According to this new analysis, those who view Trump favorably have not been disproportionately affected by foreign trade or immigration, compared with people with unfavorable views of the Republican presidential nominee. The results suggest that his supporters, on average, do not have lower incomes than other Americans, nor are they more likely to be unemployed.
Yet while Trump's supporters might be comparatively well off themselves, they come from places where their neighbors endure other forms of hardship. In their communities, white residents are dying younger, and it is harder for young people who grow up poor to get ahead.
Which is not to say Trump is addressing what ails them:
Trump is giving his supporters a misleading account of their ills, Rothwell said. "He says they are suffering because of globalization," Rothwell said. "He says they’re suffering because of immigration and a diversifying country, but I can’t find any evidence of that."To sum up the findings: income is not a negative factor among Trump supporters. In fact, wealthy Republicans tend to support Trump more than lower income Republicans. People affected by trade, such as areas where manufacturing as fallen off or disappeared, don't support Trump. And people who live in racially and culturally homogenous neighborhoods, support Trump.
This isn't really surprising. Trump supporters, per this study, tend to be people with money, living among people like them, and seeing opportunities diminish (but not yet vanished). They like Trump because he is rich, he is white like them, he says racist things they like to hear, and he promises to take them back to the future (even David Brooks said Trump's economic speech sounded like he wanted to solve the problems of 1973). In other words, people not exposed to the vagaries of the world, not living in diverse neighborhoods where they hear strange accents and see faces that don't look like their own, and fearing a future that doesn't look like their past, are afraid of what they aren't experiencing. They fear what they see on TV. They fear the world they aren't a part of. They fear what is beyond the walls, physical or simply conceptual, that they have labored to build.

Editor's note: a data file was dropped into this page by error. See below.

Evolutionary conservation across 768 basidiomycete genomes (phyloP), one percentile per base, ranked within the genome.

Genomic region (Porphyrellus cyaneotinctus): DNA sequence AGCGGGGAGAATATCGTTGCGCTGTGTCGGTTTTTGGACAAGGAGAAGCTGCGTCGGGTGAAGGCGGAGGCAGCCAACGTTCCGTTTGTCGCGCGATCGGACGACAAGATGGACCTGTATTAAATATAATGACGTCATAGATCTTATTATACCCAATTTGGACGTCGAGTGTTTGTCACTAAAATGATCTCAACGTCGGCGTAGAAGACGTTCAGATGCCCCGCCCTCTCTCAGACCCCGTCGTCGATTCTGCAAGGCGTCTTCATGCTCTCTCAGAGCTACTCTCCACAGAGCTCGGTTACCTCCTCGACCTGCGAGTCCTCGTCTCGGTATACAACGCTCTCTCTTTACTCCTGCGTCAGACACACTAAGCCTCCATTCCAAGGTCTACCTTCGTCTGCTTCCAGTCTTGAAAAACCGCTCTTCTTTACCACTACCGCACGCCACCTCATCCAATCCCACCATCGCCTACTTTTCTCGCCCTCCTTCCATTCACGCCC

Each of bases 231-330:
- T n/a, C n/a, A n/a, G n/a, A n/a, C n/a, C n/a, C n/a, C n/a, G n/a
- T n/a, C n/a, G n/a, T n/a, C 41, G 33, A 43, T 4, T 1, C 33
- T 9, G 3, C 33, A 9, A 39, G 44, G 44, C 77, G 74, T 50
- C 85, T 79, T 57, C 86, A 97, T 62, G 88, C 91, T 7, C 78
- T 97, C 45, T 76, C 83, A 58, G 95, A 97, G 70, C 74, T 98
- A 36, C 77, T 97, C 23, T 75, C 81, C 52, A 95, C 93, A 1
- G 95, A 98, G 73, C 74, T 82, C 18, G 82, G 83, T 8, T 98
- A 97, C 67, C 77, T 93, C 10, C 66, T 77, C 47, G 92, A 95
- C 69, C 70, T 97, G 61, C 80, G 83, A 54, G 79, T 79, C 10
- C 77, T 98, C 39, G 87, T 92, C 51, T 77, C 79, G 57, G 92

I've found the strongest sentiments against Mexican immigration and for "border security" in Texas general come from people living north of a line running roughly from Houston across the state to El Paso. Below that line, especially down to the Valley and out to Big Bend, Texas is culturally Mexico, and people are quite comfortable with that (you get the best Tex-Mex there, too. Trust me, Tex-Mex up north, around Dallas, isn't fit to feed a dog.) People north of that line tend to be quite fearful of Mexico and immigrants and a brown planet in general. They are close enough to it to be afraid, far enough from it to be ignorant, and that breeds terror. Some of the most insane anti-immigrant statements I've ever heard from the Texas Lege came from a State Rep. from The Woodlands (yes, "The" is party of the city's name), a wealthy white enclave in north Houston; just far enough north of the "line" to be aware of the cultural differences, and to be terrified by them. The border, and the 'other' that comes across it, is very, very scary if it's more symbol than reality.
That the prevailing narrative is wrong isn't really a surprise. After all, dire economic conditions are supposed to be the fuel for recruits to ISIS; but poor people can't afford plane tickets from Europe or America to Syria. That's why the refugees are walking to Germany, rather than flying Lufthansa. Kids who decide ISIS is cool, or even who decide shooting people in America in the name of Islam/ISIS is a good idea, don't tend to live in ghettoes. The "terrorists" who have been "radicalized" lately all have stockpiles of ammunition and weapons. Have you priced guns lately? Unlike flat-screen TV's, they aren't exactly dropping in price. And the kids who disappeared on Daddy's credit card to buy a flight to Damascus? You can't do that when you're living in poverty, in Paris or in Poughkeepsie. But our prevailing narrative is that people with money are happy; it's the poor who are most likely to attack the status quo, to seek to radically disrupt the social order.
When white people do it, it's a course correction, and attention must be paid. When brown/black people do it, it's an existential threat, and violence must be met with state-sanctioned violence. And they must be poor, else why would they be so revolting?
We love stories because we get to tell them.